"This hour On Point, the Birther movement and what's behind the fringe obsession with the President's birth. You can join the conversation--have you heard the theory and what's deriving it? Are the Birther's just a wacky fringe or do they represent a dangerous threat, a resistance to the will of the majority of American voters? You can also comment on our website...."

The train comes, and swallows, and shoots us down to the next stop, and a series of stops, opening and closing, regurgitating and swallowing. I cling to a pole. Listening.

Tom's first guest is Ben Smith of He and Tom discuss the evidence supporting Obama's legit American birth, and both seem apologetic about having to discuss it, as if they're really talking about how Earth is round no matter what flat-earthers say. And I'm enjoying the conversation, especially since the train's crowded and some misshapen mass keeps pressing into my thigh. Podcasts: disassociation for straphangers.

At some point around 168th Street, Tom breaks away from Ben to introduce Orly Taitz. I think that's how you spell her name. Orly. And Tom says her name as if it's a decent thing to say. As if each day, we all look at a loved one and say, Orly Taitz, then hug and squeeze inappropriately, and feel loved, and move on.

Orly speaks. Reasonable? Rational? I'm not too familiar with her. Surely Tom wouldn't have a nut-case on his show? "First of all, Ben Smith," she says, "knowingly and intentionally lied and defrauded American citizens."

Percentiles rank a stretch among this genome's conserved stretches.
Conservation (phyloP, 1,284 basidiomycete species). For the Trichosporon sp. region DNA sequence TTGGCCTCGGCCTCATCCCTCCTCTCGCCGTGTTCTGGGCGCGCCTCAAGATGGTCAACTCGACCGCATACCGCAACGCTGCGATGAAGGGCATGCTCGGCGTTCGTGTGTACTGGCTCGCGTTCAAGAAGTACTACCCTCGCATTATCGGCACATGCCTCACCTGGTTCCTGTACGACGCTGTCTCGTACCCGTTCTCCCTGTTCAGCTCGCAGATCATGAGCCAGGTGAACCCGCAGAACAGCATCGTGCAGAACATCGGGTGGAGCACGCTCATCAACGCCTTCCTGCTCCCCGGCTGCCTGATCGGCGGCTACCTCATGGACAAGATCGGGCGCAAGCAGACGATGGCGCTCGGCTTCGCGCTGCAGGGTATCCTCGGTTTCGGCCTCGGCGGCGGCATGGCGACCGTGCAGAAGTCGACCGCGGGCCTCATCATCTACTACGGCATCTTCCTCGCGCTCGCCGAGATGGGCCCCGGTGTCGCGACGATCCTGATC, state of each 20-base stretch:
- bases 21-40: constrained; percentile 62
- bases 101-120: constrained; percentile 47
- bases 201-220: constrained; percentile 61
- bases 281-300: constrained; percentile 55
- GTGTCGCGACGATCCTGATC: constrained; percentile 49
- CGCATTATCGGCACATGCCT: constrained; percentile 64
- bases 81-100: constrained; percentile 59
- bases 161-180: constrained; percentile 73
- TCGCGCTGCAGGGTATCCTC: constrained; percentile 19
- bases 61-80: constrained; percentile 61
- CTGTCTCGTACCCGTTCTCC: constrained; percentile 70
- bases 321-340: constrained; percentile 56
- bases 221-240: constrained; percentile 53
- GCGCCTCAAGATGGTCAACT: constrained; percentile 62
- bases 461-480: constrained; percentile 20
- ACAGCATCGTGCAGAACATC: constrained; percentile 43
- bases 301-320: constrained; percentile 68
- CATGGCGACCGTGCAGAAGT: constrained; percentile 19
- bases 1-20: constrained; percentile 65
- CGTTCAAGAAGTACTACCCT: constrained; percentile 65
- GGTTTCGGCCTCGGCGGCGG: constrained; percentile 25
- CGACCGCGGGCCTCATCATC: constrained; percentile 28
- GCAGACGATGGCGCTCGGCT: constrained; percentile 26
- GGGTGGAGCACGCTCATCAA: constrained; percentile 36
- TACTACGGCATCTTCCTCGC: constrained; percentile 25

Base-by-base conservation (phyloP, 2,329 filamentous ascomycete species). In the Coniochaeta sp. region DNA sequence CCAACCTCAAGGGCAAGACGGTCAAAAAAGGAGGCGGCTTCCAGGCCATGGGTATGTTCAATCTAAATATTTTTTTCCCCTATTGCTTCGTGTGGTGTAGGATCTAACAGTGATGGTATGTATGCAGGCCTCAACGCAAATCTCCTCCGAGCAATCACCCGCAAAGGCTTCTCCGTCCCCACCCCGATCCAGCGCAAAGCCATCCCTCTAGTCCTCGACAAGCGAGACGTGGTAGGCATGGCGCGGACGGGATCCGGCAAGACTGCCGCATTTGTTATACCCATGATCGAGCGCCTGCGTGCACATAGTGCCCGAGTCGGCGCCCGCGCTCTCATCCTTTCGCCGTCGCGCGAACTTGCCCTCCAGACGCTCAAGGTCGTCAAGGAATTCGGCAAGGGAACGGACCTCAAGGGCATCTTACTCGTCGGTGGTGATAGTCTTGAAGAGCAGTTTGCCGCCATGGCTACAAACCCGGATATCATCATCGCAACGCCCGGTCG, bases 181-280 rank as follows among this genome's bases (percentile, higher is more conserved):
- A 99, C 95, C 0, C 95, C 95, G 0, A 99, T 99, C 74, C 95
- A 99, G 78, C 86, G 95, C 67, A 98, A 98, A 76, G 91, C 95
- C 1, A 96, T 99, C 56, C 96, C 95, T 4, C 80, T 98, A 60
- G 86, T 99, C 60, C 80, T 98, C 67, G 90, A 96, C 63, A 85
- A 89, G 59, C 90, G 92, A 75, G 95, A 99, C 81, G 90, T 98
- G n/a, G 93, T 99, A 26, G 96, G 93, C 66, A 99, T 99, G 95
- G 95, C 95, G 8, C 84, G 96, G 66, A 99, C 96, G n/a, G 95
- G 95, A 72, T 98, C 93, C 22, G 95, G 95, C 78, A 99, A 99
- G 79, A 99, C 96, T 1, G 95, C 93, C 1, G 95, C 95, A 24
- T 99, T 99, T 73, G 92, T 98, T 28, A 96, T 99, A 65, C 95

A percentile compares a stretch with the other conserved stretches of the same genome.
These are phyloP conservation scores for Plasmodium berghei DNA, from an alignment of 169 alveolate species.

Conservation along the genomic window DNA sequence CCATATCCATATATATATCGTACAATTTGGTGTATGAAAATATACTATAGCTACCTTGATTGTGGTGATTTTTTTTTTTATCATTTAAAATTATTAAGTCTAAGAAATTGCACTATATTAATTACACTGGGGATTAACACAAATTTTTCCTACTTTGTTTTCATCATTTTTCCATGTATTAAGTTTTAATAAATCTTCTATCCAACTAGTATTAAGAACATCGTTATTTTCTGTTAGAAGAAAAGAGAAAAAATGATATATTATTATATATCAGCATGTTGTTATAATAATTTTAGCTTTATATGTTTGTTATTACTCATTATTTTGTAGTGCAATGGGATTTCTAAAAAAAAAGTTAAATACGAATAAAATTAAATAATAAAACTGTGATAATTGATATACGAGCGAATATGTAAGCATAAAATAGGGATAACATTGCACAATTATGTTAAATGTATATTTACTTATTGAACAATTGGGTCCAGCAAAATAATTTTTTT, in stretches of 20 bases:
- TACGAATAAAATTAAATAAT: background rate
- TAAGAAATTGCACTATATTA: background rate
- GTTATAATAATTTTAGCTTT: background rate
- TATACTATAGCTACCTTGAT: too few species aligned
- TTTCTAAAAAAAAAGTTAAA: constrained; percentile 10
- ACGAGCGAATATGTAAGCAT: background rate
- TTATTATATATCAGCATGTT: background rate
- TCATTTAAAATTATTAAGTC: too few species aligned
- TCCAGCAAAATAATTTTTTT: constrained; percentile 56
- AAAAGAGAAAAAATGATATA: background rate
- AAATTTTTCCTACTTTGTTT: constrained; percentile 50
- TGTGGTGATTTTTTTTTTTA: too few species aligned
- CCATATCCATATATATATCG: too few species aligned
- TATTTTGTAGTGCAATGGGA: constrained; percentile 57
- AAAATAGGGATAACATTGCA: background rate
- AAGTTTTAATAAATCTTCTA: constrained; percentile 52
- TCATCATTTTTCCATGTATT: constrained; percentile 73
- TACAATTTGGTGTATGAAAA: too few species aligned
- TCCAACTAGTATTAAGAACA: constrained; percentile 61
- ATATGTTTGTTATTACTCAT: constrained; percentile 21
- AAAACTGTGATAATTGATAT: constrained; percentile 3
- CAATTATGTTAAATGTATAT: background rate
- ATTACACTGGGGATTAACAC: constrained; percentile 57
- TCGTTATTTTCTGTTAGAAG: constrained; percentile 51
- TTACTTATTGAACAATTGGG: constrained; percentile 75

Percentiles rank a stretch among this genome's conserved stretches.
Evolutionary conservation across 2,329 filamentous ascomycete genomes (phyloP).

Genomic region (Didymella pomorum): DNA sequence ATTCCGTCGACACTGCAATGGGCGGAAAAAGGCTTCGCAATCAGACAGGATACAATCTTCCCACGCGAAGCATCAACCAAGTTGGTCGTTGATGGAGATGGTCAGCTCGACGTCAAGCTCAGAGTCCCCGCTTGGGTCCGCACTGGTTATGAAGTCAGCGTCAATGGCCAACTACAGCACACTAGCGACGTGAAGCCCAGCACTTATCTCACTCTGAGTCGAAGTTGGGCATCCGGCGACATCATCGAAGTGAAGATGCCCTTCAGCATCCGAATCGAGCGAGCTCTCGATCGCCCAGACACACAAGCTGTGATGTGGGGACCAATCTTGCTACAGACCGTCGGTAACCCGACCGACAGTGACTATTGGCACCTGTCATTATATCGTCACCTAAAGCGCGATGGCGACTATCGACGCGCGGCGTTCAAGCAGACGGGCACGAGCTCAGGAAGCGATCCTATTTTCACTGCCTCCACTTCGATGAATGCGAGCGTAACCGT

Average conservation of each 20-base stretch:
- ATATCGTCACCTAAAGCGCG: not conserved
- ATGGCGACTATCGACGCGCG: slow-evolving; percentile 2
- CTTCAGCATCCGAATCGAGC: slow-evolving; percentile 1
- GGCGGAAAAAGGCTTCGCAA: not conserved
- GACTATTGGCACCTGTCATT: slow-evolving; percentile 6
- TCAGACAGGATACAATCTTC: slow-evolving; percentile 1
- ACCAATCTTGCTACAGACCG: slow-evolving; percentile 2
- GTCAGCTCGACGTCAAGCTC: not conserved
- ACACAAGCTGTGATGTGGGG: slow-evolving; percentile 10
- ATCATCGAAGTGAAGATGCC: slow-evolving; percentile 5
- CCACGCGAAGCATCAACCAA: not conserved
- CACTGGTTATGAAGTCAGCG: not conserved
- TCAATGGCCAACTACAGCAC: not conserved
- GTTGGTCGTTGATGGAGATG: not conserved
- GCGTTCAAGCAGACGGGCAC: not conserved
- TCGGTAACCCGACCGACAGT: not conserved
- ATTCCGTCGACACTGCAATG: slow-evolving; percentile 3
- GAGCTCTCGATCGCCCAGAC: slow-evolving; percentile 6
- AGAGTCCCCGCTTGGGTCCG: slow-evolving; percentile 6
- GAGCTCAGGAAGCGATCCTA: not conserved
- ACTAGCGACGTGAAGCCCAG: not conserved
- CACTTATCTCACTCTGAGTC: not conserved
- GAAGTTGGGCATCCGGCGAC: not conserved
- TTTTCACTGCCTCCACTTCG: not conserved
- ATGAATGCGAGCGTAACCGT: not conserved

As the mysterious mass presses into my thigh, I listen to Orly Taitz. The woman goes on and on, laying out her case as if she were designing the Winchester house.

Obama was not born in the United States. Unless he was, in which case he's not a natural born citizen because his father was Kenyan. Unless that doesn't matter, in which case Obama was adopted by his Indonesian step-father so he's got a dual citizenship, and that makes him ineligible for the Presidency, unless it doesn't. Orly yells--there's never yelling on On Point!--and blusters on and on about how unfairly she's being treated, and then it's time for a break.

I don't get the Birthers. I mean, I get them, sort of, but I don't think they're very rational. They're like a construction guy beating a bat against a dumpster full of cement, suspended upside-down by a crane.

Monday, July 27, 2009

The virtual drive

A friend from Alabama sent me a link earlier. Apparently, Florence, AL, is now in street view on Google maps. Here's a taste.

An hour or so after sending me the link, after I'd gotten back from walking the dog and doing dishes, my friend IM'd, "You still DRIVING around Florence?" as if my failure to reply meant I was caught up with the Google street view of Florence, AL. I closed the chat box. I didn't know how to respond.

There's not much to say about Florence. As a place, Florence is just kind of there, floating indifferently in the latitude and longitude of Google maps, plodding along through time, resigned to the fact that parts of itself are "unavailable at this zoom level."

So many places are, though. Unavailable at this zoom level. Some places just have to be mapped out alone.

Maybe I should've told my friend that not all things can be mapped by Google.